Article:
Sanderson Farms wants consumers to know the truth about chicken.
On August 1, the Laurel, Mississippi, integrator announced the launch of an advertising campaign taking on the concept that broilers treated with antibiotics are inferior to antibiotic-free birds.
A consumer-facing page on the publicly traded company’s website tackles three myths: chickens raised without antibiotics are safer to eat, broilers are raised in cages and that chickens are fed hormones and steroids.
A video ad produced by the company features two blue collar men calling chicken raised without antibiotics “a marketing gimmick.”
A statement from the company released with the campaign said the intent is to “(expose) marketing gimmicks designed to mislead consumers and sell products at a higher price.”
In the statement, CEO Joe Sanderson Jr. said the company has a responsibility to debunk myths and empower consumers to make informed decisions. The predominant theme of the campaign is chicken is not unsafe, unhealthy or inferior because of antibiotics use.
“[U.S. Food and Drug Administration] regulations require all chicken made available for purchase be free of antibiotic residues,” Sanderson said in the statement. “As long as scientific research indicates that antibiotics are safe and healthy, we’ll continue to make the right decision when it comes to how we raise our chickens for our customers.
“Sanderson Farms’ No. 1 priority continues to be providing our consumers with safe, wholesome, high-quality chicken.”
Sanderson’s position on antimicrobial resistance
Sanderson Farms, the third largest broiler company in the country, routinely defends its use of antibiotics in chicken farming. Two of its closest competitors, Tyson Foods Inc. and Perdue Farms, have prioritized removing antibiotics from their products in recent years. The campaign’s debut comes four months before the Veterinary Feed Directive is set to ramp up regulatory scrutiny of antimicrobials in animal agriculture in the U.S.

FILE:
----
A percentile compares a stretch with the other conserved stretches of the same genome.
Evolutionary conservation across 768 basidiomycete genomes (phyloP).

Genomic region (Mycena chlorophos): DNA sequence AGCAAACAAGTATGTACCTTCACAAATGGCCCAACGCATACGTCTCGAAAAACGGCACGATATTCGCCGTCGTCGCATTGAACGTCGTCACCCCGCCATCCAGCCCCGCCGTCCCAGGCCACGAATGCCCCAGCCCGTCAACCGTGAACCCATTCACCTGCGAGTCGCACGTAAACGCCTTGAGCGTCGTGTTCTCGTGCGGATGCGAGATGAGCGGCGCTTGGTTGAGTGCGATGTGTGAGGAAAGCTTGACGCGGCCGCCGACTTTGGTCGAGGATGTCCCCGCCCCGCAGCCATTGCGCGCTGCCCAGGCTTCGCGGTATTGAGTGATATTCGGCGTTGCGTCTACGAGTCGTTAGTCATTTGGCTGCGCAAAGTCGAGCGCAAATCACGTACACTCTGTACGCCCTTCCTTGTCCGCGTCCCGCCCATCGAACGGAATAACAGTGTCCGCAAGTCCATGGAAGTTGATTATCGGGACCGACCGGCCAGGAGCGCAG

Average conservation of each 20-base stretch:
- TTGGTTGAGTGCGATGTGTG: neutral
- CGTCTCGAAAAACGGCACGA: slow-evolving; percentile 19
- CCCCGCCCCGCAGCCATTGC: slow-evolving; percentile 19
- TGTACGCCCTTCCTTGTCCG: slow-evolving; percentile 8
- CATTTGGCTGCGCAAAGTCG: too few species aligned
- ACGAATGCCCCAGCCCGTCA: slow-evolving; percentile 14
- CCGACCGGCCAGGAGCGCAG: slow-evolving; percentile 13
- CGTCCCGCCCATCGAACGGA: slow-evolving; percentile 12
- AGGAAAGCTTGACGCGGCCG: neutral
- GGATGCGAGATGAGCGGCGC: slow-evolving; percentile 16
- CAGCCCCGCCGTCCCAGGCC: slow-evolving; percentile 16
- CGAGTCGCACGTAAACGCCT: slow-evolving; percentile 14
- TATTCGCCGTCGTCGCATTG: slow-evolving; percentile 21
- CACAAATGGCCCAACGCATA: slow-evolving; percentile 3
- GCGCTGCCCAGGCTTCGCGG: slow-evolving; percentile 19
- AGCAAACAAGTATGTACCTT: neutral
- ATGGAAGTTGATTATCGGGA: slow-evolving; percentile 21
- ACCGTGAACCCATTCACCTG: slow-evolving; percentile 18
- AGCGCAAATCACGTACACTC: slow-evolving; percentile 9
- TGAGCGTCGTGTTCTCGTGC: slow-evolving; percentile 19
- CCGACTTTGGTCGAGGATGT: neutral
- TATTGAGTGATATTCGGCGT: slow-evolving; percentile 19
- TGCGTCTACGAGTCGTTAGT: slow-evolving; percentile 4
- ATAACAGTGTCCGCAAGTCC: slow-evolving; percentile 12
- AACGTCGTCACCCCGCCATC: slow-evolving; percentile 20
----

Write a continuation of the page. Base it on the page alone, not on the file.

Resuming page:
Sanderson maintains using antibiotics is socially responsible because it protects the birds' welfare, it makes for a safer product and it reduces the environmental impact of chicken farming. Regulators around the world are pressuring farmers to dial back antibiotic usage over concerns their usage contributes to antimicrobial resistant bacteria, a significant public health risk.
A New York Times article on the announcement quoted Dr. Robert Tauxe, director of the division of food-borne, waterborne and environmental diseases at the Centers for Disease Control and Prevention, as saying the agency’s concern is that bacteria on the meat and poultry are resistant to antibiotics and can cause disease. He said global scientific evidence shows antibiotic use in animal husbandry negatively affects public health.
“There have been a number of well-documented epidemics where animals given antibiotics were carrying disease-causing bacteria that were resistant to those antibiotics that made people very sick,” Tauxe told the paper.
In a statement, Dr. Phil Stayer, corporate veterinarian for Sanderson Farms, said that’s incorrect.
“The truth is, we have not seen any credible scientific research to support the idea that the judicious use of antibiotics in chicken contributes to the development of antibiotic resistance in humans,” Stayer said in a statement.
The company said the antibiotic resistance issue is serious, but “many industry experts agree the issue is related to the overuse and over-prescription of antibiotics in humans.” It said the judicious use of antibiotics is considered acceptable for disease prevention by the National Chicken Council, American Veterinary Medical Association, the American Meat Institute, the American Association of Avian Pathologists and the Federation of Animal Science Societies.
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